The Race Itself One thing peculiar about the Rotterdam Marathon is that it started at noon. I contacted the GU-Company in California to propose a new slogan, “GU-Packets — they’re not just for breakfast anymore!” The noon start was good in some ways because it allowed me to hit the snooze bar a few more times than normal, but the late start left me famished around noon. I knew I was in trouble when I kept seeing McDonald’s signs and started craving a Happy-Meal at the 15-K mark. I was so hungry I could even have eaten the plastic toy.
However, it was Laurel who had the real problems battling indigestion from the 5K mark onward. You know you are in trouble when you use the Port-a-Lets more than Jack McDermott. She may not have qualified for Boston, but she gutted out a tough race, and won the coveted, “Jack McDermott Bathroom Award.” The only other recipients of this distinguished award were Sue Kelly at the Rock N Roll Marathon and Paul Hiers at the Blue Angel Marathon. Their problem was heat stroke whereas Laurel probably had a bad bagel.
I tell you one thing that did make me nauseous was that blasted metric system. It always amazed me that other countries copy us in every way – right down to our fast-food restaurants and the types of jeans we wear, but somehow the goofy metric system survives. The “Miracle Mile,” the pinnacle in the sport of running has now been reduced to the more mundane, “Fantastic 1500 Kilometers.” No, the “invention” of the metric system ranks right up there with the automatic garage-door opener, and the electric toothbrush. We may have won the Cold War, but around the world, it appears we lost on the metric system.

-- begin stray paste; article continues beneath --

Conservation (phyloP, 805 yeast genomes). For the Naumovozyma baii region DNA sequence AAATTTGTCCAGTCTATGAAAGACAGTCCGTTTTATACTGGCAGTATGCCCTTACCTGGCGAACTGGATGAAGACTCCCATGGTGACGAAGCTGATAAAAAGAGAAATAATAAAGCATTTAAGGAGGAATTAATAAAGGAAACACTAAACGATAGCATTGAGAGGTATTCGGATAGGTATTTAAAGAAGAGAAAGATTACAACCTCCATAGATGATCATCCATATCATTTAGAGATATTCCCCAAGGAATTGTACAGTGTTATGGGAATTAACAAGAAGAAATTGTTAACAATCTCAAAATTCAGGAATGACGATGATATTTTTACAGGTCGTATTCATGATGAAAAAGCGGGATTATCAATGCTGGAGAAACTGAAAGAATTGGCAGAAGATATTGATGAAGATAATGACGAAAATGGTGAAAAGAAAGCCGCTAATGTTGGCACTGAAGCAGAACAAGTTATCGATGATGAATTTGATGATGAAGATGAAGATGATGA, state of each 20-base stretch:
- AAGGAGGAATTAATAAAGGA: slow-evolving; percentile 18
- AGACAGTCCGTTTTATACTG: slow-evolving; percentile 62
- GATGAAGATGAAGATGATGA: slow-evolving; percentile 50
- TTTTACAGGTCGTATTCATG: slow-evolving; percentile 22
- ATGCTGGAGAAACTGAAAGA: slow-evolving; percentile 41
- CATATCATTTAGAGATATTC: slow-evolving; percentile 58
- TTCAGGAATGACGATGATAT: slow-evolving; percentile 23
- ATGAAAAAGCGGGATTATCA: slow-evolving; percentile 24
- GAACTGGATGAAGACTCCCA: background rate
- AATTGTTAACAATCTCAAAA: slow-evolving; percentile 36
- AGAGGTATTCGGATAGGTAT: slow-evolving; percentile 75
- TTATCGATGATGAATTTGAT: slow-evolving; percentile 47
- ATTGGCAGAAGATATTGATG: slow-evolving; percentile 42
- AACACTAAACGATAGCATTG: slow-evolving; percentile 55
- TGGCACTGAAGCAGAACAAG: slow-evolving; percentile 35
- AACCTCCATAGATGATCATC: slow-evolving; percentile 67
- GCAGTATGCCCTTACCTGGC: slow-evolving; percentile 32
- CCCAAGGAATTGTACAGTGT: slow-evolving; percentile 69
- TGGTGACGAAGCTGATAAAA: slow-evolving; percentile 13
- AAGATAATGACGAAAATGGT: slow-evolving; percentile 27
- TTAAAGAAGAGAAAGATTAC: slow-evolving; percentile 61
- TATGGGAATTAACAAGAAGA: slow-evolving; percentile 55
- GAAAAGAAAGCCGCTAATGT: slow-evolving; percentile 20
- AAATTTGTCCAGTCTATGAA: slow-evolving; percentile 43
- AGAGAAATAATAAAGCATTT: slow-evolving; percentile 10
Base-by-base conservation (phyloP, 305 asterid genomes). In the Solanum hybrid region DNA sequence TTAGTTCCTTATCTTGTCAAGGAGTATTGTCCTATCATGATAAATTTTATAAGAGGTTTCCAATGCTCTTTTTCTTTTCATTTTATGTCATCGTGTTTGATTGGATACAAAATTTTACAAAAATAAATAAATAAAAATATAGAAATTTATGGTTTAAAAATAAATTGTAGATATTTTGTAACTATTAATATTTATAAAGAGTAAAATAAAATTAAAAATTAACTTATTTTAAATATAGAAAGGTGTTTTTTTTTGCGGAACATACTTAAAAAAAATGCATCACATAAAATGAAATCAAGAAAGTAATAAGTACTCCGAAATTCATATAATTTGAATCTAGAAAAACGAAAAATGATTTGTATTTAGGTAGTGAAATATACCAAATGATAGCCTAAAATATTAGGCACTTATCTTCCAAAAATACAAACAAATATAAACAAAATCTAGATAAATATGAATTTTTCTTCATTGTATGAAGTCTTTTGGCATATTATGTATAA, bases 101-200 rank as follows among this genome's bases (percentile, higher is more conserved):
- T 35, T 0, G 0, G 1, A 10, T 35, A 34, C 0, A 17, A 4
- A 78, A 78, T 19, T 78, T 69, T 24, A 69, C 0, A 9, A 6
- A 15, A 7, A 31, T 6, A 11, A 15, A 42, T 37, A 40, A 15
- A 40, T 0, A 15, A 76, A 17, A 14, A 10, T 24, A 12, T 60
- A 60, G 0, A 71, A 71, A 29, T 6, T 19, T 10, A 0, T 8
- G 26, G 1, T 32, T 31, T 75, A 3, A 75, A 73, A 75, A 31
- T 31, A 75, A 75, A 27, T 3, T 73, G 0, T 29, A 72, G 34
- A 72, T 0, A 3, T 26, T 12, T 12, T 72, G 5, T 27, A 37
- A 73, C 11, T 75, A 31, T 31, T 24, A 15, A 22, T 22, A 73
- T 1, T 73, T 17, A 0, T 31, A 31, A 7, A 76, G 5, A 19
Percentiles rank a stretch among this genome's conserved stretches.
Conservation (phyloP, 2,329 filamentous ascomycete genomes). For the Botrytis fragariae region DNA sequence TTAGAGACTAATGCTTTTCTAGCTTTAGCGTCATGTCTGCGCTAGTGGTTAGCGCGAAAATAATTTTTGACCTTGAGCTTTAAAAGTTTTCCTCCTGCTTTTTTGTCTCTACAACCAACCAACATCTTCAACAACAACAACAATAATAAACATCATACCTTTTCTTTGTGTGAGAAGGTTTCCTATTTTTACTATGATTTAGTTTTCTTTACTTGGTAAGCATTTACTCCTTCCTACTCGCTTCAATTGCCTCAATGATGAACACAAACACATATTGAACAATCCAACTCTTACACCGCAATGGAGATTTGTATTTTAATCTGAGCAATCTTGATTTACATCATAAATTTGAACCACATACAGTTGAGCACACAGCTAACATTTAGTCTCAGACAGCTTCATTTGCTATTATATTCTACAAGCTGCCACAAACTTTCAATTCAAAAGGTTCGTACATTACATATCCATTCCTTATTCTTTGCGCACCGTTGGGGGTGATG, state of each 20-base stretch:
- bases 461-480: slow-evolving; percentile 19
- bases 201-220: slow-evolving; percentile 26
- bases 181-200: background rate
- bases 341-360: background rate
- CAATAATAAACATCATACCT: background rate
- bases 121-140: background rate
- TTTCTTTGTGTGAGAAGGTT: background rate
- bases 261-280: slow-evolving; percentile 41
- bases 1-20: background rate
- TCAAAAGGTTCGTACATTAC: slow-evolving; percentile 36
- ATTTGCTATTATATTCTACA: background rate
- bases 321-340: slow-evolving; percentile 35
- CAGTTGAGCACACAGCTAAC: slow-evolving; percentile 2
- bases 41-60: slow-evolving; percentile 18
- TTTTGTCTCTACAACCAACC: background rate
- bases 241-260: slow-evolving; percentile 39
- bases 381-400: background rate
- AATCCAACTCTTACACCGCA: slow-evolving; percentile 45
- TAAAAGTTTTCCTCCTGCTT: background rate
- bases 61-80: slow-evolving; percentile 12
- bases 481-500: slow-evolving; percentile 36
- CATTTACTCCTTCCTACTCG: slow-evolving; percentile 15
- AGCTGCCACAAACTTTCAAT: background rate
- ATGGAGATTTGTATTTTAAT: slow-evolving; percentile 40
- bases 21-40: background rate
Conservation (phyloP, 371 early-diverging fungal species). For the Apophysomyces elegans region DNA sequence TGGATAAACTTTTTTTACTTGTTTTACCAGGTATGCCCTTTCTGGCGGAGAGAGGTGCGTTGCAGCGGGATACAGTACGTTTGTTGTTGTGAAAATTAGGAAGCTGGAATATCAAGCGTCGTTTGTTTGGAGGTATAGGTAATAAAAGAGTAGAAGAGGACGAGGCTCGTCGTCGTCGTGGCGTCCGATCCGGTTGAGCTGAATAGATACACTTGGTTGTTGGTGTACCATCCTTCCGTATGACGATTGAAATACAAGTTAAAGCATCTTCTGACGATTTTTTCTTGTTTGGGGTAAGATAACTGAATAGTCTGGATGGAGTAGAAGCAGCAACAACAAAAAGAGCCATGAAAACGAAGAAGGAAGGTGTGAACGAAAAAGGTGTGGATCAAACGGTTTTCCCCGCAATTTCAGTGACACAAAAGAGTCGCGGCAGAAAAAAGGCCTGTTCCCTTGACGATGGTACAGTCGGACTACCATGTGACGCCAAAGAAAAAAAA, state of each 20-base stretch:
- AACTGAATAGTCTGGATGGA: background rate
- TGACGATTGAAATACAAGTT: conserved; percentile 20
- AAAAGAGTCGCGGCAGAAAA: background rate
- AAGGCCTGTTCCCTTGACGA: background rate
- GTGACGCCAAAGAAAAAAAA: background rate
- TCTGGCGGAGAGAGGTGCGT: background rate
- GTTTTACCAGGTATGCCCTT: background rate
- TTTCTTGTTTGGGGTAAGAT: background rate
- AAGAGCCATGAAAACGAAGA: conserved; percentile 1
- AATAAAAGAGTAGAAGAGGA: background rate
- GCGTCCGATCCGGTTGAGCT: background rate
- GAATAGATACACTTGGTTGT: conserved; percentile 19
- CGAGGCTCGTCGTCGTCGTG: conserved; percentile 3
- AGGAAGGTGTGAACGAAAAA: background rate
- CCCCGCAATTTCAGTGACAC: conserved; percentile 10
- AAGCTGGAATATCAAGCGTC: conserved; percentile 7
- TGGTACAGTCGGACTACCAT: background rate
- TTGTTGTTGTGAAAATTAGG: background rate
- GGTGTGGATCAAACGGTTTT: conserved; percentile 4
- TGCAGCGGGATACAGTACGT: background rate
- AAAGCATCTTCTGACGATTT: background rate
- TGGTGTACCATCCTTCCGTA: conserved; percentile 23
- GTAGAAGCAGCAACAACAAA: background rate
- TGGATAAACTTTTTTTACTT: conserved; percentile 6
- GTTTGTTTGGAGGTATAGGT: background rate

The Race Finish We finished in 3:58. It was not my best race time, but you try running the marathon in wooden shoes! No, Laurel’s illness took its toll on our race time, but at least this gave us more time to appreciate the scenery (and the port-o-johns for that matter).
At the finish line all females received a pink rose in addition to a finishing medal. It was a nice touch, but I could tell it made some of the race volunteers nervous. Think about it. What should be the proper protocol when a particularly androgynous runner crosses the finish line? In the immortal words of Gertrude Stein, “When is a rose, just a rose?” I did overhear one of the race volunteers saying a jingle in English to one such runner:
Roses are Red Violets are Blue You could be a woman So we’ll give you one too
Into the Future All in all, I did enjoy my European Marathon experience, but I have yet to determine my next big challenge. I know Jeff Bryan and his cohorts were trying to convince me to do the Pennar 40-miler (in June, in Florida, with no water stops.) Let’s just say I am dumb, but I am not that dumb. Good luck boys, I will be with you in spirit (or spirits – as I may have a beer and laugh at the thought of you guys suffering). Until next time – happy trails.